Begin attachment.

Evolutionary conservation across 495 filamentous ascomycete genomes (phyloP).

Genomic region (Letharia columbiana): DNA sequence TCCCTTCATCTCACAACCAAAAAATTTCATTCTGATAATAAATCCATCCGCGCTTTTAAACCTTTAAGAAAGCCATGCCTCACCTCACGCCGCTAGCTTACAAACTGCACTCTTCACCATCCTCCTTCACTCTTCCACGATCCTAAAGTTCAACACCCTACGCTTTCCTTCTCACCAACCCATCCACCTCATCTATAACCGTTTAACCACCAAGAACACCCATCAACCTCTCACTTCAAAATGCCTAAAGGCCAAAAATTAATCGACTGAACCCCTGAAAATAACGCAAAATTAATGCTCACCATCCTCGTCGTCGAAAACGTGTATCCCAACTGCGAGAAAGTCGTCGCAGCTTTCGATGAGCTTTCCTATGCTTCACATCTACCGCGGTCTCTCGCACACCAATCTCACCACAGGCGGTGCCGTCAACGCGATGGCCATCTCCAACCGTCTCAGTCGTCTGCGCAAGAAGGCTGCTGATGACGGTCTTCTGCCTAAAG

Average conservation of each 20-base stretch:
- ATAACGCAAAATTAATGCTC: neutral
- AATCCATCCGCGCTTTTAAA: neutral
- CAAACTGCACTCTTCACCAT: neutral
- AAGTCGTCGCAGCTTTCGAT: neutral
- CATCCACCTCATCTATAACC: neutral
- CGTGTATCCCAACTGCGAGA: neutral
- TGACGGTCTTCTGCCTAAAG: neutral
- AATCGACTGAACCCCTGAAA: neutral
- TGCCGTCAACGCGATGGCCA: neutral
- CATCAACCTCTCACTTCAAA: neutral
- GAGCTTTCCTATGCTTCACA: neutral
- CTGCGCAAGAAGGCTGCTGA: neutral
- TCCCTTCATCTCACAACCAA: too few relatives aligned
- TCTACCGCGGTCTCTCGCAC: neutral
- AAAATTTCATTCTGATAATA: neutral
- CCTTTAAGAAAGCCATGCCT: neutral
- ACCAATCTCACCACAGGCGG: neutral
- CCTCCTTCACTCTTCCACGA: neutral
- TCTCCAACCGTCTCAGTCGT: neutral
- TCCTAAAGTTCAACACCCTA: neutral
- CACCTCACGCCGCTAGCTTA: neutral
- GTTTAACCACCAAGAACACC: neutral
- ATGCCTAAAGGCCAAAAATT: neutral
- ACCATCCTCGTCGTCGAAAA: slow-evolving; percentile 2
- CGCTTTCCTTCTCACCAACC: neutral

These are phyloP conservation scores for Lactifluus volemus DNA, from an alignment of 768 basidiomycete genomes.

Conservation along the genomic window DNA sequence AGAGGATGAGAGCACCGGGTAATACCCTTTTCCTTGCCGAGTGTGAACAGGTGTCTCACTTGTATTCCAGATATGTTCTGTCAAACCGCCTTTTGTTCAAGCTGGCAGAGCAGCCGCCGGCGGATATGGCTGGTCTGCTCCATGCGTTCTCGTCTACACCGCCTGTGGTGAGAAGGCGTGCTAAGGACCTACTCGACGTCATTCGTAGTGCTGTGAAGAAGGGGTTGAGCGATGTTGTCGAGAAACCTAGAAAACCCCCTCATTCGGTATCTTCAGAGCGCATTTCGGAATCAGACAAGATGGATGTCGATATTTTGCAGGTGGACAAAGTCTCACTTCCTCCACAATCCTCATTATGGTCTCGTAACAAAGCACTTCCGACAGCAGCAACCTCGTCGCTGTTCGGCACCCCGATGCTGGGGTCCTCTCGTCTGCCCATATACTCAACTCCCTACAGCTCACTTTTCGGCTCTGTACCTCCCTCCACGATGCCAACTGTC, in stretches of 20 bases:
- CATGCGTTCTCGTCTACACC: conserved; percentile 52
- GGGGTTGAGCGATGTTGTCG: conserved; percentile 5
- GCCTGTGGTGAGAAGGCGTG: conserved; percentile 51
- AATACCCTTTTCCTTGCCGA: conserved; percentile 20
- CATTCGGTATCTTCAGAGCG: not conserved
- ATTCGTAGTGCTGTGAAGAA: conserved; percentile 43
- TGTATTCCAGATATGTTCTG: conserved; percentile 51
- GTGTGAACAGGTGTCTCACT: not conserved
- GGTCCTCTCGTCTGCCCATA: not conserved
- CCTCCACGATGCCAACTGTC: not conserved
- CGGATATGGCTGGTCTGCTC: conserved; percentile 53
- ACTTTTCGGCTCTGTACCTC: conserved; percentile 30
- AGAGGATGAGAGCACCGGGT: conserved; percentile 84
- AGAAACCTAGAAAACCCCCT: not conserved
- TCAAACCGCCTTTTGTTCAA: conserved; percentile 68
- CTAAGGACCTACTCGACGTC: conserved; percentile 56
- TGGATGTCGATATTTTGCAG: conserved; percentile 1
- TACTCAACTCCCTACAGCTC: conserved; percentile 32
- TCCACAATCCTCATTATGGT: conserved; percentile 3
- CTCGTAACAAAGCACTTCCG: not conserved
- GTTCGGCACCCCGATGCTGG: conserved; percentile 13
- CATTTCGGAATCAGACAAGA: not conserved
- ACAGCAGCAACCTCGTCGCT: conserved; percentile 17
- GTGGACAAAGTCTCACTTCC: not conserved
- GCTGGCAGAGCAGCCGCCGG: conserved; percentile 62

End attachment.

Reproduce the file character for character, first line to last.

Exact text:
Evolutionary conservation across 495 filamentous ascomycete genomes (phyloP).

Genomic region (Letharia columbiana): DNA sequence TCCCTTCATCTCACAACCAAAAAATTTCATTCTGATAATAAATCCATCCGCGCTTTTAAACCTTTAAGAAAGCCATGCCTCACCTCACGCCGCTAGCTTACAAACTGCACTCTTCACCATCCTCCTTCACTCTTCCACGATCCTAAAGTTCAACACCCTACGCTTTCCTTCTCACCAACCCATCCACCTCATCTATAACCGTTTAACCACCAAGAACACCCATCAACCTCTCACTTCAAAATGCCTAAAGGCCAAAAATTAATCGACTGAACCCCTGAAAATAACGCAAAATTAATGCTCACCATCCTCGTCGTCGAAAACGTGTATCCCAACTGCGAGAAAGTCGTCGCAGCTTTCGATGAGCTTTCCTATGCTTCACATCTACCGCGGTCTCTCGCACACCAATCTCACCACAGGCGGTGCCGTCAACGCGATGGCCATCTCCAACCGTCTCAGTCGTCTGCGCAAGAAGGCTGCTGATGACGGTCTTCTGCCTAAAG

Average conservation of each 20-base stretch:
- ATAACGCAAAATTAATGCTC: neutral
- AATCCATCCGCGCTTTTAAA: neutral
- CAAACTGCACTCTTCACCAT: neutral
- AAGTCGTCGCAGCTTTCGAT: neutral
- CATCCACCTCATCTATAACC: neutral
- CGTGTATCCCAACTGCGAGA: neutral
- TGACGGTCTTCTGCCTAAAG: neutral
- AATCGACTGAACCCCTGAAA: neutral
- TGCCGTCAACGCGATGGCCA: neutral
- CATCAACCTCTCACTTCAAA: neutral
- GAGCTTTCCTATGCTTCACA: neutral
- CTGCGCAAGAAGGCTGCTGA: neutral
- TCCCTTCATCTCACAACCAA: too few relatives aligned
- TCTACCGCGGTCTCTCGCAC: neutral
- AAAATTTCATTCTGATAATA: neutral
- CCTTTAAGAAAGCCATGCCT: neutral
- ACCAATCTCACCACAGGCGG: neutral
- CCTCCTTCACTCTTCCACGA: neutral
- TCTCCAACCGTCTCAGTCGT: neutral
- TCCTAAAGTTCAACACCCTA: neutral
- CACCTCACGCCGCTAGCTTA: neutral
- GTTTAACCACCAAGAACACC: neutral
- ATGCCTAAAGGCCAAAAATT: neutral
- ACCATCCTCGTCGTCGAAAA: slow-evolving; percentile 2
- CGCTTTCCTTCTCACCAACC: neutral

These are phyloP conservation scores for Lactifluus volemus DNA, from an alignment of 768 basidiomycete genomes.

Conservation along the genomic window DNA sequence AGAGGATGAGAGCACCGGGTAATACCCTTTTCCTTGCCGAGTGTGAACAGGTGTCTCACTTGTATTCCAGATATGTTCTGTCAAACCGCCTTTTGTTCAAGCTGGCAGAGCAGCCGCCGGCGGATATGGCTGGTCTGCTCCATGCGTTCTCGTCTACACCGCCTGTGGTGAGAAGGCGTGCTAAGGACCTACTCGACGTCATTCGTAGTGCTGTGAAGAAGGGGTTGAGCGATGTTGTCGAGAAACCTAGAAAACCCCCTCATTCGGTATCTTCAGAGCGCATTTCGGAATCAGACAAGATGGATGTCGATATTTTGCAGGTGGACAAAGTCTCACTTCCTCCACAATCCTCATTATGGTCTCGTAACAAAGCACTTCCGACAGCAGCAACCTCGTCGCTGTTCGGCACCCCGATGCTGGGGTCCTCTCGTCTGCCCATATACTCAACTCCCTACAGCTCACTTTTCGGCTCTGTACCTCCCTCCACGATGCCAACTGTC, in stretches of 20 bases:
- CATGCGTTCTCGTCTACACC: conserved; percentile 52
- GGGGTTGAGCGATGTTGTCG: conserved; percentile 5
- GCCTGTGGTGAGAAGGCGTG: conserved; percentile 51
- AATACCCTTTTCCTTGCCGA: conserved; percentile 20
- CATTCGGTATCTTCAGAGCG: not conserved
- ATTCGTAGTGCTGTGAAGAA: conserved; percentile 43
- TGTATTCCAGATATGTTCTG: conserved; percentile 51
- GTGTGAACAGGTGTCTCACT: not conserved
- GGTCCTCTCGTCTGCCCATA: not conserved
- CCTCCACGATGCCAACTGTC: not conserved
- CGGATATGGCTGGTCTGCTC: conserved; percentile 53
- ACTTTTCGGCTCTGTACCTC: conserved; percentile 30
- AGAGGATGAGAGCACCGGGT: conserved; percentile 84
- AGAAACCTAGAAAACCCCCT: not conserved
- TCAAACCGCCTTTTGTTCAA: conserved; percentile 68
- CTAAGGACCTACTCGACGTC: conserved; percentile 56
- TGGATGTCGATATTTTGCAG: conserved; percentile 1
- TACTCAACTCCCTACAGCTC: conserved; percentile 32
- TCCACAATCCTCATTATGGT: conserved; percentile 3
- CTCGTAACAAAGCACTTCCG: not conserved
- GTTCGGCACCCCGATGCTGG: conserved; percentile 13
- CATTTCGGAATCAGACAAGA: not conserved
- ACAGCAGCAACCTCGTCGCT: conserved; percentile 17
- GTGGACAAAGTCTCACTTCC: not conserved
- GCTGGCAGAGCAGCCGCCGG: conserved; percentile 62